Differential technological development: Some early thinking [GiveWell]

Differential progress [EA Concepts]

Differential technological development [Wikipedia]

On Progress and Prosperity [EA Forum]

Differential intellectual progress [LW Wiki]

Existential Risks: Analyzing Human Extinction Scenarios [open access paper] (section 9.4) (introduced the term differential technological development, I think)

Intelligence Explosion: Evidence and Import [MIRI] (section 4.2) (introduced the term differential intellectual development, I think)

Some things that are quite relevant but that don’t explicitly use the terms

Strategic Implications of Openness in AI Development [open access paper]

I intend to add to this list over time. If you know of other relevant work, please mention it in a comment.

MichaelA's Shortform

All prior work I found that seemed substantially relevant to information hazards

(See also my/Convergence’s posts on the topic.)

Information hazards [EA concepts]

Information Hazards in Biotechnology - Lewis et al. - 2019 - Risk Analysis [open access paper]

Bioinfohazards [EA Forum]

Information Hazards [Bostrom’s original paper; open access]

Terrorism, Tylenol, and dangerous information [LessWrong]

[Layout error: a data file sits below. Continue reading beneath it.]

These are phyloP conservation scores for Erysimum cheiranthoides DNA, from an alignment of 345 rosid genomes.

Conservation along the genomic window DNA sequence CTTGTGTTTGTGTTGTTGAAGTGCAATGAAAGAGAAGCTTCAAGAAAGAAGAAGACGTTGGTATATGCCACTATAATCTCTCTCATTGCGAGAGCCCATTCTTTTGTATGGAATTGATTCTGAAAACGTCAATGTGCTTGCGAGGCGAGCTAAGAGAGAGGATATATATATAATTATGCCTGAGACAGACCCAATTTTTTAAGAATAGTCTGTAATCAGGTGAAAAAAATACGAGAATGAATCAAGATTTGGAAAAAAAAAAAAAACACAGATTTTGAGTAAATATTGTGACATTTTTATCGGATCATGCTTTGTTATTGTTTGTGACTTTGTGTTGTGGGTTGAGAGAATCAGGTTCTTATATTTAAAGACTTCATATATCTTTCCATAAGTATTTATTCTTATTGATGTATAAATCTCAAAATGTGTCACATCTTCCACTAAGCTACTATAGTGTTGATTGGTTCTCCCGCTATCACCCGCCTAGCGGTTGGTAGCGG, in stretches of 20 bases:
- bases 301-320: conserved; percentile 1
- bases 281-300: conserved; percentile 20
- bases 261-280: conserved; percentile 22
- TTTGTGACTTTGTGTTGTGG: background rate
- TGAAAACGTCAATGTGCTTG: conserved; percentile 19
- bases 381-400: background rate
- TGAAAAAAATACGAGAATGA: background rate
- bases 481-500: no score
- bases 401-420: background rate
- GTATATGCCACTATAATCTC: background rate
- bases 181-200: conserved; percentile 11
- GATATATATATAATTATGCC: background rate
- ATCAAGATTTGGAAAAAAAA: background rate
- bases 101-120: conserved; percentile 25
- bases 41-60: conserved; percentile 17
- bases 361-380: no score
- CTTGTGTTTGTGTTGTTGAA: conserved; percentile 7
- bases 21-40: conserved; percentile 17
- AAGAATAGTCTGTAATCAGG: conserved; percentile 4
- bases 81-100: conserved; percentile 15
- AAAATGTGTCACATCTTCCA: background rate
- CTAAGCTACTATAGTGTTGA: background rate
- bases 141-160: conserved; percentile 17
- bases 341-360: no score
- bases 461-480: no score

Lessons from the Cold War on Information Hazards: Why Internal Communication is Critical [LessWrong]

Horsepox synthesis: A case of the unilateralist's curse? [Lewis]

Information hazard [LW Wiki]

Informational hazards and the cost-effectiveness of open discussion of catastrophic risks [EA Forum]

A point of clarification on infohazard terminology [LessWrong]

Somewhat less directly relevant

The Offense-Defense Balance of Scientific Knowledge: Does Publishing AI Research Reduce Misuse? [open access paper] (commentary here)

The Vulnerable World Hypothesis [open access paper] (footnotes 39 and 41 in particular)

Managing risk in the EA policy space [EA Forum] (touches briefly on information hazards)

Strategic Implications of Openness in AI Development [open access paper] (sort-of relevant, though not explicitly about information hazards)

I intend to add to this list over time. If you know of other relevant work, please mention it in a comment.

The Web of Prevention

Also related is the recent (very interesting) paper using that same term (linkpost).

(Interestingly, I don't recall the paper mentioning getting the term from computer security, and, skimming it again now, I indeed can't see them mention that. In fact, they only seem to say "defence in depth" once in the paper.

I wonder if they got the term from computer security and forgot they'd done so, if they got it from computer security but thought it wasn't worth mentioning, or if the term has now become fairly common outside of computer security, but with the same basic meaning, rather than the somewhat different military meaning. Not really an important question, though.)